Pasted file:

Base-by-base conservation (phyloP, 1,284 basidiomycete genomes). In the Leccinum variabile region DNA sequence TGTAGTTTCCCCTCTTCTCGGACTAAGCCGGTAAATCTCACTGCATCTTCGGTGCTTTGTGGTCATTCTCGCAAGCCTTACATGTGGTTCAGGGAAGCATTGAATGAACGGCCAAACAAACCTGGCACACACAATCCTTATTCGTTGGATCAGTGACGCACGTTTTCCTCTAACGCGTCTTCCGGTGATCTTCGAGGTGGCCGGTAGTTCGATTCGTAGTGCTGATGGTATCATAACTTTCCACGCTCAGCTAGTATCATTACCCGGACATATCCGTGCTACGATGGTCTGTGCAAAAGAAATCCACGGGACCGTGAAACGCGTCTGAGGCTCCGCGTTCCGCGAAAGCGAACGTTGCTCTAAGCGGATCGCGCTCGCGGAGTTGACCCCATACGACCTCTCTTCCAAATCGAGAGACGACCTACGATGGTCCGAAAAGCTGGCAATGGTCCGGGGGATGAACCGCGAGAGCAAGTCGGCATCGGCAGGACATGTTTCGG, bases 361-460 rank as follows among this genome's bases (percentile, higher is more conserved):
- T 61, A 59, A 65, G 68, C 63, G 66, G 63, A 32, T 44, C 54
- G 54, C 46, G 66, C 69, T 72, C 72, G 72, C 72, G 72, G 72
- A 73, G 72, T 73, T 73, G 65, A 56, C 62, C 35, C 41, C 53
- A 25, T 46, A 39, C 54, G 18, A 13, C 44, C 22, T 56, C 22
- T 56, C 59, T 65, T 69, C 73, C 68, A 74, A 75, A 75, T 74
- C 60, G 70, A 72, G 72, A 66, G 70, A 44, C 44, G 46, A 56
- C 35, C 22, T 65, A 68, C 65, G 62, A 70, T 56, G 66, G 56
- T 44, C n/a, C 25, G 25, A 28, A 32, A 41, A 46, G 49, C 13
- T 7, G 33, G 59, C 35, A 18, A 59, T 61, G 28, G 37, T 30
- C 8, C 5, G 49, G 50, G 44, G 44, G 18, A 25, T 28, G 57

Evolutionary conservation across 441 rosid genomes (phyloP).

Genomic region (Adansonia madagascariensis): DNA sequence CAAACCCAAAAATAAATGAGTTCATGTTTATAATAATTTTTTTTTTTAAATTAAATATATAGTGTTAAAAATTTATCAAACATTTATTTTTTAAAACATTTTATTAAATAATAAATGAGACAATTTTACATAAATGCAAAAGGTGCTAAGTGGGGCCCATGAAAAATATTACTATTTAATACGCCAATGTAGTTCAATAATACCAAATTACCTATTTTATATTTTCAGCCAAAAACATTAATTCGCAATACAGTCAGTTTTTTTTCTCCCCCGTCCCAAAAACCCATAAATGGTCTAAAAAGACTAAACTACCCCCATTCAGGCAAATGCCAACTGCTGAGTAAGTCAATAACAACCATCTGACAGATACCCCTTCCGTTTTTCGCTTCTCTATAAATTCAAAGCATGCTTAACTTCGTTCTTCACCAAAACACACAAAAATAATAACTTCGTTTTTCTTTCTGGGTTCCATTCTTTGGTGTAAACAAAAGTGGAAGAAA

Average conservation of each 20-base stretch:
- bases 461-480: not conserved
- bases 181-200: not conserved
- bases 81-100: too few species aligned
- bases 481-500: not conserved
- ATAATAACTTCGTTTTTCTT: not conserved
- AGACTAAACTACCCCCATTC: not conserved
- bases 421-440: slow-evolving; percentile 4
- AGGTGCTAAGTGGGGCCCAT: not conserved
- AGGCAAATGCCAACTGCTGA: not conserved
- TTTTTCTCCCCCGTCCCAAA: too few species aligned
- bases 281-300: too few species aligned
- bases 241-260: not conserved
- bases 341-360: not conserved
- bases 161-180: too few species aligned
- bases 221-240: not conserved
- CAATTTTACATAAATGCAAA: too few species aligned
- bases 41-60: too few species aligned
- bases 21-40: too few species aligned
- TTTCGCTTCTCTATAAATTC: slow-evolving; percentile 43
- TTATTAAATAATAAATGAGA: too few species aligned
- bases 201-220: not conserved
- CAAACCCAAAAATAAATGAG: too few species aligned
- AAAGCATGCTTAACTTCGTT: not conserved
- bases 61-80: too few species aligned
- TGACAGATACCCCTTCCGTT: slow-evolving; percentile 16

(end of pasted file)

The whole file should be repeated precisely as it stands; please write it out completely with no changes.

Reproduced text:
Base-by-base conservation (phyloP, 1,284 basidiomycete genomes). In the Leccinum variabile region DNA sequence TGTAGTTTCCCCTCTTCTCGGACTAAGCCGGTAAATCTCACTGCATCTTCGGTGCTTTGTGGTCATTCTCGCAAGCCTTACATGTGGTTCAGGGAAGCATTGAATGAACGGCCAAACAAACCTGGCACACACAATCCTTATTCGTTGGATCAGTGACGCACGTTTTCCTCTAACGCGTCTTCCGGTGATCTTCGAGGTGGCCGGTAGTTCGATTCGTAGTGCTGATGGTATCATAACTTTCCACGCTCAGCTAGTATCATTACCCGGACATATCCGTGCTACGATGGTCTGTGCAAAAGAAATCCACGGGACCGTGAAACGCGTCTGAGGCTCCGCGTTCCGCGAAAGCGAACGTTGCTCTAAGCGGATCGCGCTCGCGGAGTTGACCCCATACGACCTCTCTTCCAAATCGAGAGACGACCTACGATGGTCCGAAAAGCTGGCAATGGTCCGGGGGATGAACCGCGAGAGCAAGTCGGCATCGGCAGGACATGTTTCGG, bases 361-460 rank as follows among this genome's bases (percentile, higher is more conserved):
- T 61, A 59, A 65, G 68, C 63, G 66, G 63, A 32, T 44, C 54
- G 54, C 46, G 66, C 69, T 72, C 72, G 72, C 72, G 72, G 72
- A 73, G 72, T 73, T 73, G 65, A 56, C 62, C 35, C 41, C 53
- A 25, T 46, A 39, C 54, G 18, A 13, C 44, C 22, T 56, C 22
- T 56, C 59, T 65, T 69, C 73, C 68, A 74, A 75, A 75, T 74
- C 60, G 70, A 72, G 72, A 66, G 70, A 44, C 44, G 46, A 56
- C 35, C 22, T 65, A 68, C 65, G 62, A 70, T 56, G 66, G 56
- T 44, C n/a, C 25, G 25, A 28, A 32, A 41, A 46, G 49, C 13
- T 7, G 33, G 59, C 35, A 18, A 59, T 61, G 28, G 37, T 30
- C 8, C 5, G 49, G 50, G 44, G 44, G 18, A 25, T 28, G 57

Evolutionary conservation across 441 rosid genomes (phyloP).

Genomic region (Adansonia madagascariensis): DNA sequence CAAACCCAAAAATAAATGAGTTCATGTTTATAATAATTTTTTTTTTTAAATTAAATATATAGTGTTAAAAATTTATCAAACATTTATTTTTTAAAACATTTTATTAAATAATAAATGAGACAATTTTACATAAATGCAAAAGGTGCTAAGTGGGGCCCATGAAAAATATTACTATTTAATACGCCAATGTAGTTCAATAATACCAAATTACCTATTTTATATTTTCAGCCAAAAACATTAATTCGCAATACAGTCAGTTTTTTTTCTCCCCCGTCCCAAAAACCCATAAATGGTCTAAAAAGACTAAACTACCCCCATTCAGGCAAATGCCAACTGCTGAGTAAGTCAATAACAACCATCTGACAGATACCCCTTCCGTTTTTCGCTTCTCTATAAATTCAAAGCATGCTTAACTTCGTTCTTCACCAAAACACACAAAAATAATAACTTCGTTTTTCTTTCTGGGTTCCATTCTTTGGTGTAAACAAAAGTGGAAGAAA

Average conservation of each 20-base stretch:
- bases 461-480: not conserved
- bases 181-200: not conserved
- bases 81-100: too few species aligned
- bases 481-500: not conserved
- ATAATAACTTCGTTTTTCTT: not conserved
- AGACTAAACTACCCCCATTC: not conserved
- bases 421-440: slow-evolving; percentile 4
- AGGTGCTAAGTGGGGCCCAT: not conserved
- AGGCAAATGCCAACTGCTGA: not conserved
- TTTTTCTCCCCCGTCCCAAA: too few species aligned
- bases 281-300: too few species aligned
- bases 241-260: not conserved
- bases 341-360: not conserved
- bases 161-180: too few species aligned
- bases 221-240: not conserved
- CAATTTTACATAAATGCAAA: too few species aligned
- bases 41-60: too few species aligned
- bases 21-40: too few species aligned
- TTTCGCTTCTCTATAAATTC: slow-evolving; percentile 43
- TTATTAAATAATAAATGAGA: too few species aligned
- bases 201-220: not conserved
- CAAACCCAAAAATAAATGAG: too few species aligned
- AAAGCATGCTTAACTTCGTT: not conserved
- bases 61-80: too few species aligned
- TGACAGATACCCCTTCCGTT: slow-evolving; percentile 16